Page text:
Friday, March 15, 2013

Fast Cars & Freedom

...or a closer look into how my mind works- which is either fascinating or scary.  Take your pick.

This morning on the news I saw this video, which is hilarious and awesome no matter how you look at it.  Some people are all caught up over whether or not it is a 'fake out'.  Whatever...

Seeing the story about this video reminded me of the book event that my neighbor and I went to last Friday about Garth Stein's book called The Art Of Racing In The Rain.  It's a really cool read that my neighbor loaned to me about a year ago.  It's an interesting story about all different aspects of life and family that is narrated by a dog.  It's non-traditional and yet all about morals and values- kind of like me.  Oh, and one of the characters is a race car driver...

So then, thinking about the book reading and that story made me think of one interesting aspect of my growing up.  I've referenced before that my childhood was mainly one of fear and desperation.  However, even those of us who grew up being abused have had times of complete contentment.  One of those times for me was when my mother was racing stock cars with her ex-husband on weekends at the local track here in Monroe, Washington.  Sometimes the races wouldn't end until 2am and the cars wouldn't be back in the trailers until after 3am. My worked up little kid mind wouldn't allow me to miss a single moment of it.  To say that I loved these weekends of revving engines and smoke at the track would be a serious understatement.   

I lived for those weekends of watching my mother's number 42 Super Stock Mustang weave its way through the figure 8 pattern time and time again, feeling the thrill of the danger at the cross-over.  This was one of the few things she and I ever saw eye to eye on.  I have to admit that those nights of experiencing the rumble through the stadium and always being just seconds away from witnessing death made me feel alive in a way that I've never known otherwise.  And though we've never talked about it, I know in my heart that this living on the edge is the one thing that I am so thrilled to have inherited from my mother.

Still, it wouldn't be fair to write of this without mentioning the fact that sometimes, after a really bad week at home, I might have even thought that if this particular weekend it was my mother who would crash then it was meant to be my way out of the darkness.  Yes, the heart can sometimes connect our strongest feelings of love and hate- and it can be shocking.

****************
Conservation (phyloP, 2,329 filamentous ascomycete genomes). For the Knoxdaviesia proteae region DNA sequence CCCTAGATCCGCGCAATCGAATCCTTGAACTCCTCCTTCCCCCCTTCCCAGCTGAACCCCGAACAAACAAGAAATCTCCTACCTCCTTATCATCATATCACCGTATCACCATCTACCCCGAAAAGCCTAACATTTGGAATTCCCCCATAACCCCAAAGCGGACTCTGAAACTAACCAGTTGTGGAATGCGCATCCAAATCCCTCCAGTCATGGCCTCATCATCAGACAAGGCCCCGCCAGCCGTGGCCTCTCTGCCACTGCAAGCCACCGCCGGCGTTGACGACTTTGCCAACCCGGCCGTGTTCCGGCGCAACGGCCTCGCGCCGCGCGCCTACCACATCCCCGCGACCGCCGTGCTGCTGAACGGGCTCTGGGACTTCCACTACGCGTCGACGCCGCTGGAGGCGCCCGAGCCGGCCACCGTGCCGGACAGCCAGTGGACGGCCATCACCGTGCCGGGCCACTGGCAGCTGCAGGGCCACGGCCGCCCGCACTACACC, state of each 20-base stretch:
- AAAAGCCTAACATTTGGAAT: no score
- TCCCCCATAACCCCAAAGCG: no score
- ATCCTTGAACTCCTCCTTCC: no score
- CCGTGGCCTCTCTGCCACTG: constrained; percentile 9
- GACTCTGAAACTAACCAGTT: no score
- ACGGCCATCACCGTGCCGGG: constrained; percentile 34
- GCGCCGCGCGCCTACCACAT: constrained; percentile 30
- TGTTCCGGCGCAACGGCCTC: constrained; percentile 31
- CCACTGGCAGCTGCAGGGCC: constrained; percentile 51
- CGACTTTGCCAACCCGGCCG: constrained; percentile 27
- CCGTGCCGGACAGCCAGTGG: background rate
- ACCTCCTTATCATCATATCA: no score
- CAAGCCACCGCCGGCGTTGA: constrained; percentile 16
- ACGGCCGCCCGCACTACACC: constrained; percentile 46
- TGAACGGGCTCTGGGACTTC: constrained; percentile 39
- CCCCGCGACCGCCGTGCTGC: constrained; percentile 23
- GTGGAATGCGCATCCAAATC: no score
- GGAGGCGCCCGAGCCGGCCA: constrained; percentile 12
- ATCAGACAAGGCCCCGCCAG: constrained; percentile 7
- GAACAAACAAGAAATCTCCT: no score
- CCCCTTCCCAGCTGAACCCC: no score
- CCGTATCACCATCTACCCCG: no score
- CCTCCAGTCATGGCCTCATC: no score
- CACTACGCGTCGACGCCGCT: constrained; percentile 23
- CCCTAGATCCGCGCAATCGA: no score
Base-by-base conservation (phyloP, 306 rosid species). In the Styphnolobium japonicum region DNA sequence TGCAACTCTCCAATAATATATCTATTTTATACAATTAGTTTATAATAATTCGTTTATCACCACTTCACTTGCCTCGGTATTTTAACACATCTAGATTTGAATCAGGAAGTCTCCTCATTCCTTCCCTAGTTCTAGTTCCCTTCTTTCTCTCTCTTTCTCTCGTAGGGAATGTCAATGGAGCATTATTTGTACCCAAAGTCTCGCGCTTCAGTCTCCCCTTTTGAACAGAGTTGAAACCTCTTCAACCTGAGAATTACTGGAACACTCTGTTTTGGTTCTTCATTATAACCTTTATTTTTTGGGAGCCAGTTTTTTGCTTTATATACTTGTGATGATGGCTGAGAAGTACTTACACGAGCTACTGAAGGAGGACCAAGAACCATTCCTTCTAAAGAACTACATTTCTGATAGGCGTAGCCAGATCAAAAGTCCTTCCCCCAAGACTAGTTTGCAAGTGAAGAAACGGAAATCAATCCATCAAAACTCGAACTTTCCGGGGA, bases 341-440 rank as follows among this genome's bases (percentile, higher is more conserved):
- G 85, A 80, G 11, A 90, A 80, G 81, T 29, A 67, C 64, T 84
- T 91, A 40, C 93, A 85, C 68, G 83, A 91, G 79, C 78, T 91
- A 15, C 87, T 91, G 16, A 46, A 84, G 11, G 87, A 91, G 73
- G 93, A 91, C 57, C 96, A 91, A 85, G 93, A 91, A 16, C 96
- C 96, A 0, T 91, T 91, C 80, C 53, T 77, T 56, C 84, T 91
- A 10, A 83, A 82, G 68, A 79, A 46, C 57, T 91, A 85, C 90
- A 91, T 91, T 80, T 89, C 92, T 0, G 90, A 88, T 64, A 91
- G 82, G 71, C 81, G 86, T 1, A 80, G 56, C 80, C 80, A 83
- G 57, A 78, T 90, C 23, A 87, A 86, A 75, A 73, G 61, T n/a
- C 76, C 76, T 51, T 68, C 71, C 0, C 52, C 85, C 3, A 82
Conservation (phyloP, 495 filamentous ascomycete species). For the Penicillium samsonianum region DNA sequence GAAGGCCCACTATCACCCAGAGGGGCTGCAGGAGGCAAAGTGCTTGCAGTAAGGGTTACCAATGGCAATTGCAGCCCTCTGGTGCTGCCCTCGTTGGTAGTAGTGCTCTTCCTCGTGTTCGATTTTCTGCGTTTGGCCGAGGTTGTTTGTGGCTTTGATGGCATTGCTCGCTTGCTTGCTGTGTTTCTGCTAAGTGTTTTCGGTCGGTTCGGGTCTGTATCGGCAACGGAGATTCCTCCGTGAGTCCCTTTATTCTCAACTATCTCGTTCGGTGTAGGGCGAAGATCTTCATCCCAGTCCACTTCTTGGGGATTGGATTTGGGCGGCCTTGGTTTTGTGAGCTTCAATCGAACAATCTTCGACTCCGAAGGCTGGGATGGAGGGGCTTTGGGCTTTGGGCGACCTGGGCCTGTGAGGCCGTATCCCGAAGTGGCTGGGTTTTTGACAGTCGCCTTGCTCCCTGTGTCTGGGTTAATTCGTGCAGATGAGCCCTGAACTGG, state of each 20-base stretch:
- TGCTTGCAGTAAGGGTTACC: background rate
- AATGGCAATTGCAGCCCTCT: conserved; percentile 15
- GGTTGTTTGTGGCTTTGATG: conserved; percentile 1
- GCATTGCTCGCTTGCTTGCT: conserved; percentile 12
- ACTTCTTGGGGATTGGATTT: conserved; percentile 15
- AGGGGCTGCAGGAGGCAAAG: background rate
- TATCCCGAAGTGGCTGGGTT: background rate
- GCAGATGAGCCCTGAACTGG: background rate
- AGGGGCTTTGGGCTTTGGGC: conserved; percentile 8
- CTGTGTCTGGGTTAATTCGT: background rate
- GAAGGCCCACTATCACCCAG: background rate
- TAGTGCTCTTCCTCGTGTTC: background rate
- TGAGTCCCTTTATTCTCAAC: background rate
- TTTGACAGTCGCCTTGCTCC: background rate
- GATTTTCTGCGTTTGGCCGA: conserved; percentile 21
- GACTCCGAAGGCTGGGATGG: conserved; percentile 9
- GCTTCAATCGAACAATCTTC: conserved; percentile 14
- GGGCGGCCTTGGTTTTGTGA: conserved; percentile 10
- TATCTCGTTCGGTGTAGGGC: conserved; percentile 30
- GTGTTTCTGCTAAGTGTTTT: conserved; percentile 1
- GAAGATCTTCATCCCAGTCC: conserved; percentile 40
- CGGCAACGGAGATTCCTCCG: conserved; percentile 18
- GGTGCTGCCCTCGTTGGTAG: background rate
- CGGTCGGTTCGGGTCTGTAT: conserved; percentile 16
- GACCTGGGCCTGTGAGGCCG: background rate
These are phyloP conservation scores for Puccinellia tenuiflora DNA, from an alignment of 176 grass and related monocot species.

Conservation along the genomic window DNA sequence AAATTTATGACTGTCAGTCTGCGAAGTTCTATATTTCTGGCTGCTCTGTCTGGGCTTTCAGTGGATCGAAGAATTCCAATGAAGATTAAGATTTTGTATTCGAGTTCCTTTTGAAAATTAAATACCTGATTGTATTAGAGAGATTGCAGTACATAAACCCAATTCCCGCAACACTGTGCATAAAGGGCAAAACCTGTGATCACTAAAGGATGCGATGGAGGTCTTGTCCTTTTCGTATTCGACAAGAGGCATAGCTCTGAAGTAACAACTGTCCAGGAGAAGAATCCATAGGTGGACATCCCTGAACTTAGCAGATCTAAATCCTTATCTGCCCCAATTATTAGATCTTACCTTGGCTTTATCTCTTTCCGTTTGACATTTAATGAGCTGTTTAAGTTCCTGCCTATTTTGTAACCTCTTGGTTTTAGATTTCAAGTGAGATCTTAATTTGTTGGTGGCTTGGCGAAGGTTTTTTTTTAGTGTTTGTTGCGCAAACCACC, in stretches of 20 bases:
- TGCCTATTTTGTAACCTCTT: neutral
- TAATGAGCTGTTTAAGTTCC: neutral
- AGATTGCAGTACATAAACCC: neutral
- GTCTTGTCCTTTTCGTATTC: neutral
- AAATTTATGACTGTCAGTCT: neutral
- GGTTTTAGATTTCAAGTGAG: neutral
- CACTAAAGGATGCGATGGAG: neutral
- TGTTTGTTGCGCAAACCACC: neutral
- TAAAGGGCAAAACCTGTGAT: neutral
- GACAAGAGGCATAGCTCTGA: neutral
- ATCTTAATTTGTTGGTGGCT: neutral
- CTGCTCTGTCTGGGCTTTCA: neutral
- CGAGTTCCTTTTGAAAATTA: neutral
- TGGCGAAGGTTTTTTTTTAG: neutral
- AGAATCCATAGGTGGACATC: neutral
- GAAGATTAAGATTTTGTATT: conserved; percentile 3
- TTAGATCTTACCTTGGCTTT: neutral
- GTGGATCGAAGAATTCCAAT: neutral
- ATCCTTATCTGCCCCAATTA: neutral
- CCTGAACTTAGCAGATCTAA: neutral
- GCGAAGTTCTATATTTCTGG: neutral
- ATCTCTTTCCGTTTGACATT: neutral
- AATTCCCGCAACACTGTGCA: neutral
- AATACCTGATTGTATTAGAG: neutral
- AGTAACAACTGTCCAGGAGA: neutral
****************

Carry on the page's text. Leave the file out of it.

I was 4 and a half when my mother stopped racing.  I remember her telling everyone that she felt she should quit because I didn't have a father in the picture and it was just too dangerous.  But I also remember that she quit shortly after the night that she had to have a seat belt extender added so that she could fit her rapidly growing heavier and heavier body into the car.

Whatever the reason that the racing ended, it was in my blood for good.  Later on when a family friend asked me if I would like to join his team as a secondary driver, because it was good to have a female driver on the team, I didn't hesitate.  After all I had been taught to drive by a racer, so this felt perfectly natural to me. 

It turns out it was not to be.  My friends car was wrecked before I ever got the chance to actually race.  I did have several practice runs at the track that left me feeling free in a way that I have rarely been able to repeat.

In thinking of how fantastically free the fast driving on the race track left me, my mind naturally wanders on to the fact that the state of Montana has always held a special place in my heart.  Not only is Montana 'the last best place' out west, but there was a time between December Of 1995 and May of 1999 when Montana had no daytime speed limit!  It was truly awesome.  You could see for miles and drive over 100 mph, as long as the weather conditions and lack of other traffic would allow that decision to be considered 'reasonable and prudent'.

All of this comes back around full circle in my mind, as so many things do for me.  That's it in a nutshell- my way of thinking.  One thing reminds me of another and another...  And nothing is ever truly gone from my mind.  There's a lot of files in there- with a forever growing filing system, apparently.

So here I am with the last piece of today's puzzle.  The song below that brings it all together for me.  I first heard this song while away for a weekend in Montana, but it was after the speed limit was changed.  I may or may not have decided to take the chance on going over the speed limit that day.  I drive with a radar detector, so I guess we'll never know for sure...


  1. Funny that you should post this video. Check out my Thursday post and you will know why. Another case of great minds thinking alike and riding the same track.

    Thank you for sharing these amazing stories. I always appreciate the insight into the mind of Jasmine. I hope you recognize how far you've come and how STRONG you are. I admire you more than I can tell you here.

  2. This is a fantastic post because I know nothing about cars and racing. It is so interesting how different some of our lives are/were. It must take sheer "guts" to get behind the wheel of a racing car.

    I saw the video at Robin's and it is hilarious. What a shock, huh?

  3. Great post. I call that stuff living!


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